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Coping with stressful situations

We generally use the word “stress” when we feel that everything seems to have become too much - we are overloaded and wonder whether we really can cope with the pressures placed upon us. Anything that poses a challenge or a threat to our well-being is a stress.

Almost anything can cause stress

All stress isn’t bad. Some stresses get you going and they are good for you that can initiate change, help us focus on the task at hand, and in some cases even save our lives. Without any stress at all many say our lives would be boring and would probably feel pointless.

However, when the stresses undermine both our mental and physical health they are bad and cause us to spin our wheels, keep us from concentrating, and cause bodily injury and even loss of life. So we should be very aware of this stress and its consequences.

What are the causes of stress?

We all react differently to stressful situations. What one person finds stressful another may not at all. Almost anything can cause stress and it has different triggers. For some people, on some occasions, just thinking about something, or several small things that accumulate, can cause stress.

The most common causes of stress are:

* Bereavement
* Family problems
* Financial matters
* Illness
* Job issues
* Lack of time
* Moving home
* Relationships
(including divorce)

The following are also causes of stress

* Abortion
* Becoming a mother or a father
* Conflicts in the workplace
* Driving in bad traffic
* Fear of crime
* Losing your job
* Miscarriage
* Noisy neighbours
* Overcrowding
* Pollution
* Pregnancy
* Retirement
* Too much noise
* Uncertainty (awaiting laboratory test results, academic exam results, job interview results, etc).

It is possible that a person feels stressed and no clear cause is identified. A feeling of frustration, anxiety and depression can make some people feel stressed more easily than others.

The first tip in managing stress is to recognize your stressors.

The next step is to put each of them in their place. The following stress management tips, based on some old and some new adages, can help you do just that.

How to deal with stress

There are three broad methods you can follow to treat stress, they include self-help, self management, and medication.

Self help for treating stress:

Exercise: - exercise has been proven to have a beneficial effect on a person’s mental and physical state. For many people exercise is an extremely effective stress buster.

Division of labour: - try to delegate your responsibilities at work, or share them. If you make yourself indispensable the likelihood of your feeling highly stressed is significantly greater.

Assertiveness: - don’t say yes to everything. If you can’t do something well, or if something is not your responsibility, try to seek ways of not agreeing to do them.

Alcohol and drugs: - alcohol and drugs will not help you manage your stress better. Either stop consuming them completely, or cut down.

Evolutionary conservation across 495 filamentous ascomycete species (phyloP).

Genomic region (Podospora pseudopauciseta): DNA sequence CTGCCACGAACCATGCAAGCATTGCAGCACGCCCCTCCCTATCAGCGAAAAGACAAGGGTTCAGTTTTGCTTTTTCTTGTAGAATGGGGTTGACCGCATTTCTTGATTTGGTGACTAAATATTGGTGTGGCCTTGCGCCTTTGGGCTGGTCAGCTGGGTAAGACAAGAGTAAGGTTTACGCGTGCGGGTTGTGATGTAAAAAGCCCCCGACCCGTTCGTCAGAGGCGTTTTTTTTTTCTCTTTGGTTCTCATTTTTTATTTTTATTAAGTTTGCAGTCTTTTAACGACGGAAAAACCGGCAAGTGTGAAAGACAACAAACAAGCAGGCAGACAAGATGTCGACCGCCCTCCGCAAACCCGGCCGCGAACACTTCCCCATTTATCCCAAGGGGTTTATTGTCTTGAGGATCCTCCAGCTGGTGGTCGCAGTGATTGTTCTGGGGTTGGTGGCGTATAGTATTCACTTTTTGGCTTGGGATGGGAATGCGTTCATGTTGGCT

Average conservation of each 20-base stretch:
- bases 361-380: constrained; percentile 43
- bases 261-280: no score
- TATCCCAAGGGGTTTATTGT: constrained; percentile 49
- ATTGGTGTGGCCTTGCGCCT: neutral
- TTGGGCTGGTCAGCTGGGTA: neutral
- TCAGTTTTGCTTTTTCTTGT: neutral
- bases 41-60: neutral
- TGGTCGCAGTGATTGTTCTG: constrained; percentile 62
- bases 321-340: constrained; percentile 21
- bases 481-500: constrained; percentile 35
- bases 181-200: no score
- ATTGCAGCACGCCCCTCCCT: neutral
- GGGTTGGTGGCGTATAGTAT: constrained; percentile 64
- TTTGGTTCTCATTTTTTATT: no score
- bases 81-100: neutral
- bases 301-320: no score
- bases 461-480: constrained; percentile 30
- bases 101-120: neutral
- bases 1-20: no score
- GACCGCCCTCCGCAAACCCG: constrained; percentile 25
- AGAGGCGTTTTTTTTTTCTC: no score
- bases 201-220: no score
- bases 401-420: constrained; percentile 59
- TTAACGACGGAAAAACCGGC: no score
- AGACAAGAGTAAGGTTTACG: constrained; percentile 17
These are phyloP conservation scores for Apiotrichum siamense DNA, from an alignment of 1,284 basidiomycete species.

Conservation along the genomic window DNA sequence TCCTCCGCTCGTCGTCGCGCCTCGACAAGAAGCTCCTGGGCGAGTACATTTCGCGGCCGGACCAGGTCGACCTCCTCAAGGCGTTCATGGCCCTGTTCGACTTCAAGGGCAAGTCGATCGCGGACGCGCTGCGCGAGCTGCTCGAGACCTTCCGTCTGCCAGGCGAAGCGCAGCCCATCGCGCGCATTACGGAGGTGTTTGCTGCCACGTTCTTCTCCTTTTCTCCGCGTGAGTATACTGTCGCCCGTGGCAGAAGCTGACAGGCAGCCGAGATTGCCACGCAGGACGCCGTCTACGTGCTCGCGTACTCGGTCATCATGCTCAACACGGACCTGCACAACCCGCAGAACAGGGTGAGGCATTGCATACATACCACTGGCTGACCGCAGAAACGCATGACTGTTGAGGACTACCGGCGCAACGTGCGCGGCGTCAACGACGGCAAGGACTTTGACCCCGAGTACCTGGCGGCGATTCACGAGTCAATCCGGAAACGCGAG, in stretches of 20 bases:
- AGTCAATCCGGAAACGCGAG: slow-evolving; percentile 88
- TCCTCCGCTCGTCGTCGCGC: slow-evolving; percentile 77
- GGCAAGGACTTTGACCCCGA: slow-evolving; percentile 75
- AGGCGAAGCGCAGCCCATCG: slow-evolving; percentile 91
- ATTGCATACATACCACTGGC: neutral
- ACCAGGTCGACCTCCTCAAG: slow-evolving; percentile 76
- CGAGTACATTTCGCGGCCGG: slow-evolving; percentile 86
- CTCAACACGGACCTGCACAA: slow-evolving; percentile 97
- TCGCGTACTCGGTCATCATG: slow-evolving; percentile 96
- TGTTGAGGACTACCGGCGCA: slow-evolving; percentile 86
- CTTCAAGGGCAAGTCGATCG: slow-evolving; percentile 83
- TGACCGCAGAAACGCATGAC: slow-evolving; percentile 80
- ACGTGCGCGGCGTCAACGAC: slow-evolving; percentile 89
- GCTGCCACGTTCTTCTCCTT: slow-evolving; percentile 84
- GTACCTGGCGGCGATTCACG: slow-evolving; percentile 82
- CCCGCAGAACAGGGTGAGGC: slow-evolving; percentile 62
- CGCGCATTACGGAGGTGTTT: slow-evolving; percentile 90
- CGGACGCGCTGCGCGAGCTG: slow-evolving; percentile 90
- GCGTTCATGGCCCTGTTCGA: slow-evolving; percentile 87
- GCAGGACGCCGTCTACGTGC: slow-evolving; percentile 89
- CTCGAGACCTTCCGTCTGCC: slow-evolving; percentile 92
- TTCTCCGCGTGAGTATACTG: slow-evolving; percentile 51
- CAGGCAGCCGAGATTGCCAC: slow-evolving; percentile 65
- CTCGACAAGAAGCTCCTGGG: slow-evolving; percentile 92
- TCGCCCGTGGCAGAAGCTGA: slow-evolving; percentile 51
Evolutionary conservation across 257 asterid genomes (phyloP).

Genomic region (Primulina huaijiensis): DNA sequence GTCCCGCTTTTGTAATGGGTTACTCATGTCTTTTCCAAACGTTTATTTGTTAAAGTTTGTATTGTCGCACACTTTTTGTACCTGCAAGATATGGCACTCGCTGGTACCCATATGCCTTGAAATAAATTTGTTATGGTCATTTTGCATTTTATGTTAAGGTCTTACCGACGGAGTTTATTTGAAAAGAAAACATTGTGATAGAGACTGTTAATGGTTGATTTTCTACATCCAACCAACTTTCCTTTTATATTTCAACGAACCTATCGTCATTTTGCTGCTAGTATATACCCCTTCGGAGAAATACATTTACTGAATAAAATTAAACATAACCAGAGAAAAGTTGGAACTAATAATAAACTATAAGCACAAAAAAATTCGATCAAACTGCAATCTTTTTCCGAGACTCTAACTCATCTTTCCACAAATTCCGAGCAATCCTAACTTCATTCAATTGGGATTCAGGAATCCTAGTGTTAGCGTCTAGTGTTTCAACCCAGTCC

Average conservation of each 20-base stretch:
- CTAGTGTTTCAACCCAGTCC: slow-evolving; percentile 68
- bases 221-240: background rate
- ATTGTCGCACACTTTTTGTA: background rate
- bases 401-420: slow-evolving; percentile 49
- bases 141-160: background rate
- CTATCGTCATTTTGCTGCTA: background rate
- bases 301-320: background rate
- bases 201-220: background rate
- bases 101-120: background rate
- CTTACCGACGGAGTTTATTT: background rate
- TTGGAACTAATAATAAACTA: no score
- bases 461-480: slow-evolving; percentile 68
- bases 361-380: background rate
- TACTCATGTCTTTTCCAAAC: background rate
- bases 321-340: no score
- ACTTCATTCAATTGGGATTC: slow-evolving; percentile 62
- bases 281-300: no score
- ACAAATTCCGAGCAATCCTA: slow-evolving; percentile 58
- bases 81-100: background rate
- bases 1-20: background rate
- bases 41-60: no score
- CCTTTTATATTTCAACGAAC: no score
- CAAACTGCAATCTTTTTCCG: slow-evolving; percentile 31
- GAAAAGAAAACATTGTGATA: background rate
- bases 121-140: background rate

Caffeine: - if your consumption of coffee and other drinks which contain caffeine is high, cut down.

Nutrition: - eat plenty of fruit and vegetables. Make sure you have a healthy and balanced diet.

Time: - make sure you set aside some time each day just for yourself. Use that time to organize your life, relax, and pursue your own interests.

Breathing: - there are some effective breathing techniques which will slow down your system and help you relax.

Talk: - talk to you family, friends, work colleagues and your boss. Express your thoughts and worries.

Seek professional help: - if the stress is affecting the way you function; go and see your doctor. Heightened stress for prolonged periods can be bad for your physical and mental health.

Relaxation techniques: - meditation, massage, or yoga has been known to greatly help people with stress.

When you need help, get help: - Even Atlas couldn’t bear the weight of the world on his shoulders forever. Whether you need help from kids or spouse in hauling groceries into the house, help from a colleague to solve a work-related problem, or professional help to find the causes of and effectively manage your stress, getting the help you need is in itself a major stress management tip.

Dare to say no: - One more little thing may be the “straw that breaks the camel’s back”. It’s okay to say “No”, “I can’t”, or “Later”.

Acquit yourself: - Sometimes events really are out of control and you really are “Not Guilty”. Quit blaming yourself.

Be pro-active in finding peace:- Those who unsuccessfully use the crutches of drugs and/or alcohol to alleviate stress often find themselves in a twelve-step program like A.A. where one of the mainstays is the Serenity Prayer.

Other tips

* Get a good night’s rest.
* Eat healthily.
* Listen to your favourite music.
* Exercise, participate in a sport or engage in fun activity.
* Plan your time and prioritize.
* Talk to a friend about your problems, don’t hold it in.
* Get a massage.
* Take a nap.
* Take a warm bath.
* Read a book or watch TV.
* Go for a walk.
* Spend time in nature.
* Call a good friend.
* Sweat out tension with a good workout.
* Write in your journal.
* Watch a comedy.
* Take a long bath.
* Light scented candles.
* Savour a warm cup of coffee or tea.
* Play with a pet.
* Work in your garden.
* Get a massage.
* Curl up with a good book.
* Listen to music.



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